Geoscience assistant professor Anne Egger took a class as an undergraduate at Yale University that examined how pure science connects to society. Not only did the class draw her in more dramatically than other classes had, it helped determine how she would engage future generations of students.
"The class did a good job at making us think hard about the issues," says Egger, who works in the departments of geological sciences and science education at Central Washington University. "Now, as a professor, it helps me realize how to enact that ideal of teaching, not only content, but why the content is important."
A course module she created, entitled Seismicity and Relative Risk, introduces students to real scientific data from the United States Geological Survey (USGS) and asks them to consider questions in which they have personal interest. Because of its effectiveness at bringing students into the world of real science and leading them to formulate questions stemming from their own curiosity, Egger's module has won the Science Prize for Inquiry-Based Instruction (IBI).
"One challenge in inquiry-based teaching and learning is incorporating the use of real-time data into the classroom," says Melissa McCartney, editorial fellow at Science. "Seismicity and Relative Risk successfully accomplishes this by taking advantage of highly reliable data to engage students, who are then challenged to consider real-world problems relating to seismic risk."
The Science Prize for Inquiry-Based Instruction was developed to showcase outstanding materials, usable in a wide range of schools and settings, for teaching introductory science courses at the college level. The materials must be designed to encourage students' natural curiosity about how the world works, rather than to deliver facts and principles about what scientists have already discovered. Organized as one free-standing "module," the materials should offer real understanding of the nature of science, as well as providing an experience in generating and evaluating scientific evidence. Each month, Science publishes an essay by a recipient of the award, which explains the winning project. The essay about Seismicity and Relative Risk will be published on June 29.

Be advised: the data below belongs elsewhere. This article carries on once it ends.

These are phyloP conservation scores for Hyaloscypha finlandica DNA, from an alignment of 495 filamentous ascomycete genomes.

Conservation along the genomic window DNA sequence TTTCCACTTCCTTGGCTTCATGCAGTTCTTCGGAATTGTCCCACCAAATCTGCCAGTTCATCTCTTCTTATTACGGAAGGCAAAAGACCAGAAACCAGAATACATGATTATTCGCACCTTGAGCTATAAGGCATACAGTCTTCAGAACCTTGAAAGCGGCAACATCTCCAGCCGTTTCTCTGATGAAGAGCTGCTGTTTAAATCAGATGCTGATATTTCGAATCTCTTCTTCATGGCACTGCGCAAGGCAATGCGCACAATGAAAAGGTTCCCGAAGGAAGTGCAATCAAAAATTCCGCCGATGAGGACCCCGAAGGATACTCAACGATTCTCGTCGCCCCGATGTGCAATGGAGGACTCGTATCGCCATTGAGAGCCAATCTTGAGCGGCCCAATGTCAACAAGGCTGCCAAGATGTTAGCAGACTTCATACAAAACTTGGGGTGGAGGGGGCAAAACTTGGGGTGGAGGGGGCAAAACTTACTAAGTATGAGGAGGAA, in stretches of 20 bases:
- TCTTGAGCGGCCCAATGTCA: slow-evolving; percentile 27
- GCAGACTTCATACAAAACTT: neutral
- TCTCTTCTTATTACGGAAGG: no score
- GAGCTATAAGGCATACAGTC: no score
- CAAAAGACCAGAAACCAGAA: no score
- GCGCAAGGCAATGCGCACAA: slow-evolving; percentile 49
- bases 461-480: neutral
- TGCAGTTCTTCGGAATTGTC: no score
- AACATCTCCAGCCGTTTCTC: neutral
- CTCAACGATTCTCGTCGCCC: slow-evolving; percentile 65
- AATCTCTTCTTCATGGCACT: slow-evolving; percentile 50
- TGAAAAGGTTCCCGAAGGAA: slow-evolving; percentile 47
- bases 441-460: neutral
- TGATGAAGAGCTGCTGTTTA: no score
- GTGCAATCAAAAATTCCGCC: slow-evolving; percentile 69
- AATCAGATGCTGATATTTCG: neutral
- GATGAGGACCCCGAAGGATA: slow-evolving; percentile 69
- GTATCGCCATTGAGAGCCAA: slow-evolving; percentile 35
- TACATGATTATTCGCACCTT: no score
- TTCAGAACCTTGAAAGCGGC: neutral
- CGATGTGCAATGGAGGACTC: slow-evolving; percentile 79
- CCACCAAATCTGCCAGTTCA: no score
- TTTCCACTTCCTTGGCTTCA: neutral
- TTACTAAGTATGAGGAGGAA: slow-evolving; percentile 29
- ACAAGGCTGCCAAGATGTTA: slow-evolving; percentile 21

"Improving science education is an important goal for all of us at Science," says editor-in-chief Bruce Alberts. "We hope to help those innovators who have developed outstanding laboratory modules promoting student inquiry to reach a wider audience. Each winning module will be featured in an article in Science that is aimed at guiding science educators from around the world to these valuable free resources."
Growing up in Sioux Falls, South Dakota, Egger was interested in the outdoors and biology. From a family of architects and engineers, she was also drawn toward the three- and four-dimensional thinking in geoscience. When she went to college, she took both biology and earth science classes, and found that the biology classes tended to be huge and focused on molecular biology. She was more interested in ecology.
"A smaller department, smaller classes, and going into the desert in the summers are probably what led me into geoscience," she says.
In the class Egger took that examined how science connects to society, the students were asked to use newspaper articles to explore the use of natural resources, looking at the science behind the use of a particular resource and the consequences of using that resource. The class hit home with her.